Managing Contractors

From subcontracting out your catering services to using contractors to carry out necessary repairs or construction work, it is inevitable that you will encounter contractors as an educational leader.

Managing Health & Safety in schools is already a huge responsibility and contractors make that task even more challenging. Employees and pupils are posed at an increased risk when contractors are on site, often due to them not being aware of how their work will affect the day to day running of the school.

As a Citation customer, you will benefit from:

  • Tailored advice from Citation’s team of expert advisors through their advice line that runs 365 days a year, 24 hours a day
  • Unlimited access to Atlas, Citation’s intuitive safety management platform, allowing you to easily manage all the necessary documentation that you need to demonstrate compliance
  • Daily and weekly reminders on repeat about outstanding tasks that need completing
  • Access to a wealth of useful guides and resources, including more than 100 school-specific risk assessment templates
  • Our easy-to-use DBS portal, allowing you to process contactors’ DBS applications easily

Why do contractors need to be managed?

Contractors need to be managed as you need to consider how their work interacts with your school’s activities and how the work of different contractors might interact with each other.

Many accidents often involve contractors working on a site. You need to ensure that there is good communication across your school: employees need to know if a contractor is working nearby, and equally, contractors need to be aware of the dangers of working in the site.

Managing contractors might seem expensive, but the cost of getting it wrong is even greater. The potential risk is not just financial but, at worst, could put lives at risk.

Employing the most competent body to complete your contract work means that they come with all the relevant qualifications, experience, plan and, most importantly, insurances should the worse happen.

Do contractors require a Disclosure and Barring Service (DBS) check?

DBS offers three levels of criminal record check: standard, enhanced and enhanced with a check of the children’s barred list, the adults barred list or both.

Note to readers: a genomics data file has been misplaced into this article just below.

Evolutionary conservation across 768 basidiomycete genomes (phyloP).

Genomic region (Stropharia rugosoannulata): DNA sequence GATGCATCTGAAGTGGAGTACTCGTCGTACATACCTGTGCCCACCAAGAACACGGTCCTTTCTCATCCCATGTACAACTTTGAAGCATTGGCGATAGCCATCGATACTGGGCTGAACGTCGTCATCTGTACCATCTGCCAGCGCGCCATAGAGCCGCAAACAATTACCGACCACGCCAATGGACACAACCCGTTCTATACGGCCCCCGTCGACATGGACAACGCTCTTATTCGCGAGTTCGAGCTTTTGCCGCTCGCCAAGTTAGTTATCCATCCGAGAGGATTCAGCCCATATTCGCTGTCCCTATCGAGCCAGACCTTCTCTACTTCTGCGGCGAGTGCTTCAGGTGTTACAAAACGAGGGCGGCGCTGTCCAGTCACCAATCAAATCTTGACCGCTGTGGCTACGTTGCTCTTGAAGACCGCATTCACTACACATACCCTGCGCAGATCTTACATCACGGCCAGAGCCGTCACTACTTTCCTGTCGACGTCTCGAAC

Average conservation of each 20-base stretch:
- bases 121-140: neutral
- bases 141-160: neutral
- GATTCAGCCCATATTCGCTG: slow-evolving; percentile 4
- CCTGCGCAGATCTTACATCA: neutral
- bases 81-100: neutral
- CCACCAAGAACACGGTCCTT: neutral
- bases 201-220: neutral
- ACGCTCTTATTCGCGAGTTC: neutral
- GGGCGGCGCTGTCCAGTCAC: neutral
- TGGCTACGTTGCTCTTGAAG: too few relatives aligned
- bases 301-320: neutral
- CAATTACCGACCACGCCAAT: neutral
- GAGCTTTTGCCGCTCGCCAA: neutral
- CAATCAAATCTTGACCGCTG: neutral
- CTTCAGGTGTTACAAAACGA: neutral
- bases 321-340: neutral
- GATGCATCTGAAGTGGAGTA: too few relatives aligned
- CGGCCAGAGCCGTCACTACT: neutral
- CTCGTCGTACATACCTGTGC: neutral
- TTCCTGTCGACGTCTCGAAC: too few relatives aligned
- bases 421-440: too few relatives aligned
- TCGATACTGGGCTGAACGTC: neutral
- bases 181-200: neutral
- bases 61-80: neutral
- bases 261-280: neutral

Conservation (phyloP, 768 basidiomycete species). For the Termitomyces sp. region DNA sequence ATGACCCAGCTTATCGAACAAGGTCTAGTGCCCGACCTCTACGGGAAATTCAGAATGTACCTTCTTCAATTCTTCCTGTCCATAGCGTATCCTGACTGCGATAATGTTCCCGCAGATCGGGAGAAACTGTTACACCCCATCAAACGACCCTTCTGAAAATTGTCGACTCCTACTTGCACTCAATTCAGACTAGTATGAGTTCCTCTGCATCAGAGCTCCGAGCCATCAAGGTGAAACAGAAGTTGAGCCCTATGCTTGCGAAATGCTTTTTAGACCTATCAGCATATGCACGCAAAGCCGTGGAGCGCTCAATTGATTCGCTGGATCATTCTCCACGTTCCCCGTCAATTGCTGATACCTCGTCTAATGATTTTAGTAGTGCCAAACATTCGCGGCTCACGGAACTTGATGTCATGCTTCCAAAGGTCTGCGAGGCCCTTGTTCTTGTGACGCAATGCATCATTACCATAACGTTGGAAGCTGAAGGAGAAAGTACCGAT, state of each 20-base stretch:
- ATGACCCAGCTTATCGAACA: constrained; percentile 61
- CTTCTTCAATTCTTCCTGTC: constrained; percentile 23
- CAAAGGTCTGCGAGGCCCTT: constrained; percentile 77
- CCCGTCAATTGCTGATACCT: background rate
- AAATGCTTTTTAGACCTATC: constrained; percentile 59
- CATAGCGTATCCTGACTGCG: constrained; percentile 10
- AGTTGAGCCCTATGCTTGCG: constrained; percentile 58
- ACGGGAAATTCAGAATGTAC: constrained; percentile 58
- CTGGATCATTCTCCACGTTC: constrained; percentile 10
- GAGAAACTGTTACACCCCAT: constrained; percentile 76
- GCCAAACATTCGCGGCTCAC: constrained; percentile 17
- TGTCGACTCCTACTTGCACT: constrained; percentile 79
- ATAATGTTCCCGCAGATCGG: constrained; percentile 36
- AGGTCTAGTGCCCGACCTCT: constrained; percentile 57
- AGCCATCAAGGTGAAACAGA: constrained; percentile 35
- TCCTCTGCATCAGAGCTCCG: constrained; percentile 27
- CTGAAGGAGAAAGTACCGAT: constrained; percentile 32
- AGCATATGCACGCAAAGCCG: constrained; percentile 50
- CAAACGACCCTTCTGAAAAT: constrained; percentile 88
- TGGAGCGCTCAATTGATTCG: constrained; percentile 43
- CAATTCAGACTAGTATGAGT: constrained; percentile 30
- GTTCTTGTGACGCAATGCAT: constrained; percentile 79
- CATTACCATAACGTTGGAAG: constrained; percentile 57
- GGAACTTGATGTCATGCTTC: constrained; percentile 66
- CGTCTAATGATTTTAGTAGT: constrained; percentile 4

It is likely that most contractors will require an enhanced DBS check with or without the barred list.

An enhanced check with a check of the barred list should be done if contractors will be engaging in ‘regulated activity’, essentially meaning that the work is:

  • Unsupervised;
  • Done specifically on the school’s site;
  • Done for the purpose of the school;
  • Provides an opportunity to have contact with children.

We know how important the safety of pupils is to educational leaders and Citation can provide you with all the advice and guidance that you need with DBS queries.

What steps can be taken to ensure safe working?

The first step that should always be taken is careful planning. You should clearly define the work that you wish to outsource to contractors, immediately identifying any possible hazards.

A thorough risk assessment should be conducted to assess potential hazards, including an action plan stating how you can eliminate, reduce or control those identified risks.

Choosing the right contractor is also important. You should consider what safety and technical competence is needed, go through the information that you have about the job and the site, and ask for a safety method statement. Based on the above, you should then reflect on whether the proposed subcontracting is acceptable and how Health & Safety will be ensured if so.

Once the work has begun, it is important that contractors sign in and out as standard practice. A site contact should be named, and you should carefully reinforce Health & Safety information and rules to the contractors. It might be necessary to do more planning if different needs emerge at this stage or if the job changes.

You should monitor the subcontracted work once it has begun, assessing the degree of contact needed, and whether the contractor is working safely as agreed, also considering how contracted work is left when unmanned.

After the work has been completed, a review should be done, considering how effective your planning was, how the job went and what lessons you can record for the future.

Want to find out more?